The Tegra 3 GPU: 2x Pixel Shader Hardware of Tegra 2

Tegra 3's GPU is very much an evolution of what we saw in Tegra 2. The GeForce in Tegra 2 featured four pixel shader units and four vertex shader units; in Tegra 3 the number of pixel shader units doubles while the vertex processors remain unchanged. This brings Tegra 3's GPU core count up to 12. NVIDIA still hasn't embraced a unified architecture, but given how closely it's mimicking the evolution of its PC GPUs I wouldn't expect such a move until the next-gen architecture - possibly in Wayne.

Mobile SoC GPU Comparison
  Adreno 225 PowerVR SGX 540 PowerVR SGX 543 PowerVR SGX 543MP2 Mali-400 MP4 GeForce ULP Kal-El GeForce
SIMD Name - USSE USSE2 USSE2 Core Core Core
# of SIMDs 8 4 4 8 4 + 1 8 12
MADs per SIMD 4 2 4 4 4 / 2 1 1
Total MADs 32 8 16 32 18 8 12

Per core performance has improved a bit. NVIDIA worked on timing of critical paths through the GPU's execution units to help it run at higher clock speeds. NVIDIA wouldn't confirm the target clock for Tegra 3's GPU other than to say it was higher than Tegra 2's 300MHz. Peak floating point throughput per core is unchanged (one MAD per clock), but each core should be more efficient thanks to larger caches in the design.

A combination of these improvements as well as newer drivers are what give Tegra 3's GPU its 2x - 3x performance advantage over Tegra 2 despite only a 50% increase in overall execution resources. In pixel shader bound scenarios, there's an effective doubling of execution horsepower so the 2x gains are more believable there. I don't expect many games will be vertex processing bound so the lack of significant improvement there shouldn't be a big issue for Tegra 3.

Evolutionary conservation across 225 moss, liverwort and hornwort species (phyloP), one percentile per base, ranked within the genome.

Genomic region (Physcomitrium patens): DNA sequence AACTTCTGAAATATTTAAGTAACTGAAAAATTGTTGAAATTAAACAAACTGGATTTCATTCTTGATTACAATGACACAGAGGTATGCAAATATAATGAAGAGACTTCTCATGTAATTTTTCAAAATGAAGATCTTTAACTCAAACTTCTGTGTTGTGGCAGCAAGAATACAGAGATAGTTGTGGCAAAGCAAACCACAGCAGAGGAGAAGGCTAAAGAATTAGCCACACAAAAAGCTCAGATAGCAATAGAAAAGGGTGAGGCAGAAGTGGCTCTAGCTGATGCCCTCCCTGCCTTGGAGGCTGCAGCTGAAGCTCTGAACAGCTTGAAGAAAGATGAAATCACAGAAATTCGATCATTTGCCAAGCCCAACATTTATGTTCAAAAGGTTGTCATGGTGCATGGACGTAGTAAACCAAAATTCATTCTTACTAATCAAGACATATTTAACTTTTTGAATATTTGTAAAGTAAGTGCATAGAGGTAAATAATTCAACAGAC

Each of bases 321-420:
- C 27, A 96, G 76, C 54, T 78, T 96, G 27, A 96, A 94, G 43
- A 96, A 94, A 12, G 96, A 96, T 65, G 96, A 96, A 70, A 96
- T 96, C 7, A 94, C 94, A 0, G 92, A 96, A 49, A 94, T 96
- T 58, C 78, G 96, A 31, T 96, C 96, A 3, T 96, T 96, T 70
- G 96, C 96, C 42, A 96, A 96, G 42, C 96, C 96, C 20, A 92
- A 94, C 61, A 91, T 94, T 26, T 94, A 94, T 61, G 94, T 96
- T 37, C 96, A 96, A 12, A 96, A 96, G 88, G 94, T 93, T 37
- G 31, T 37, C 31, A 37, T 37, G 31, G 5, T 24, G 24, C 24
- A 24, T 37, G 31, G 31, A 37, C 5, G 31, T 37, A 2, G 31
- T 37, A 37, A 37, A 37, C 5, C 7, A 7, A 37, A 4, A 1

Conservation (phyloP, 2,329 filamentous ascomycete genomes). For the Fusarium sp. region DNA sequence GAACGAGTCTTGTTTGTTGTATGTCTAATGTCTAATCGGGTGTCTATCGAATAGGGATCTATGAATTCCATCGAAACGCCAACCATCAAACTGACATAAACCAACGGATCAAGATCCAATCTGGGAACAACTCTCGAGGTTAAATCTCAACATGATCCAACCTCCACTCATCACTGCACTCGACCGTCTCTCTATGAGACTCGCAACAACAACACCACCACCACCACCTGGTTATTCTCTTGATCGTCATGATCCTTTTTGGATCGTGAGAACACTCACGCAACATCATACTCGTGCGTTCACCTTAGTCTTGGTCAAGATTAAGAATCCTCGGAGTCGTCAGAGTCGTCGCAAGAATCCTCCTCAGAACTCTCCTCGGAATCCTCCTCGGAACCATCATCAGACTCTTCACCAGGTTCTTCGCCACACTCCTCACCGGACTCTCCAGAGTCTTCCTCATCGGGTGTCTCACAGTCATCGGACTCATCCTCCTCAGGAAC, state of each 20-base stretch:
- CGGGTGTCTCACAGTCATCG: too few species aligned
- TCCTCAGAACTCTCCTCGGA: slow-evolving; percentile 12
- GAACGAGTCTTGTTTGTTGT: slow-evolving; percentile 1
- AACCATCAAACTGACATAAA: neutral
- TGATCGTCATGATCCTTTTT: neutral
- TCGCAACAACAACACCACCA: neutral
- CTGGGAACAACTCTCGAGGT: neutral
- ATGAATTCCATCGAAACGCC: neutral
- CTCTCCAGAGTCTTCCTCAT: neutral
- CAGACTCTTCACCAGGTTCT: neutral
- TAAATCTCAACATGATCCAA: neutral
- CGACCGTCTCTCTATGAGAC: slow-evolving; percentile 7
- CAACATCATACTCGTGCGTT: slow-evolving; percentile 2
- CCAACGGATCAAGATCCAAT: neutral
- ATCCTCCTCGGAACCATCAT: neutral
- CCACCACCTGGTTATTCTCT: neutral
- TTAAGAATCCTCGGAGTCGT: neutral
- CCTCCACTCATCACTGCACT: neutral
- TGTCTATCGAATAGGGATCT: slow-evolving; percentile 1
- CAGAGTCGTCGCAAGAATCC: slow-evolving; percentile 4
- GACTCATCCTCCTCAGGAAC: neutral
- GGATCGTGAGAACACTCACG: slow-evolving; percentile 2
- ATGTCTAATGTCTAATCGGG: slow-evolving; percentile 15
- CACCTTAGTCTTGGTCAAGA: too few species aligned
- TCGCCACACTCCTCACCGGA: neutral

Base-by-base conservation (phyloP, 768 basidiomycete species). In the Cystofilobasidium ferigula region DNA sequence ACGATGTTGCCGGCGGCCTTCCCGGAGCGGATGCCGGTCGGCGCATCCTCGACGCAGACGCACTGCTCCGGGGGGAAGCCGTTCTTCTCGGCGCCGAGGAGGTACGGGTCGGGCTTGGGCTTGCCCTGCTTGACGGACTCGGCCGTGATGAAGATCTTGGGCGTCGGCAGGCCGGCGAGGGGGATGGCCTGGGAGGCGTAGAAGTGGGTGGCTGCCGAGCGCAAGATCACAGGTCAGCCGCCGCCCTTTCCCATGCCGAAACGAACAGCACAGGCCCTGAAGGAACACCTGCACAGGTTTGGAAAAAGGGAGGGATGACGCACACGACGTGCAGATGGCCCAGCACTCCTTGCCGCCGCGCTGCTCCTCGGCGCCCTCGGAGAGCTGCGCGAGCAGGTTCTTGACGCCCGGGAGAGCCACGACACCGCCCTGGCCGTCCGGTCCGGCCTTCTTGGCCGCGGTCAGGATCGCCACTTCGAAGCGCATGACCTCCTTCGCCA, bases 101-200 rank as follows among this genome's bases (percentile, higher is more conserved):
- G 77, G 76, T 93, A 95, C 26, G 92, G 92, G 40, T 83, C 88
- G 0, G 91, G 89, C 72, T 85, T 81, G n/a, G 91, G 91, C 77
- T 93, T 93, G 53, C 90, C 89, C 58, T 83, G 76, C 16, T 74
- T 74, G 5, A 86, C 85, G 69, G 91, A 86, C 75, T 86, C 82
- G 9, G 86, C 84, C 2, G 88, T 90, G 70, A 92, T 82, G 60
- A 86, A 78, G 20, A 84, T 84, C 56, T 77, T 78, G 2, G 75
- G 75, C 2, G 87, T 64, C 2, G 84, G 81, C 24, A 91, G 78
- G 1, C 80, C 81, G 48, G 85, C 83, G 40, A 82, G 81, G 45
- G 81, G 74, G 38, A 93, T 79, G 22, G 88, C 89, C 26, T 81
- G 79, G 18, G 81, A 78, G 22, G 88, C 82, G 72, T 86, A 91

Ready for Gaming: Stereoscopic 3D and Expanded Controller Support

Tegra 3 now supports stereoscopic 3D for displaying content from YouTube, NVIDIA's own 3D Vision Live website and some Tegra Zone games. In its port of Android, NVIDIA has also added expanded controller support for PS3, Xbox 360 and Wii controllers among others.

Tegra 3 Video Encoding/Decoding and ISP

There's unfortunately not too much to go on here, especially not until we have some testable hardware in hand, but NVIDIA is claiming a much improved video decoder and more efficient video encoder in Tegra 3.

Tegra 3's video decoder can accelerate 1080p H.264 high profile content at up to 40Mbps, although device vendors can impose their own bitrate caps and file limitations on the silicon. NVIDIA wouldn't go into greater detail as to what's changed since Tegra 2, other than to say that the video decoder is more efficient. The video encoder is capable of 1080p H.264 base profile encode at 30 fps.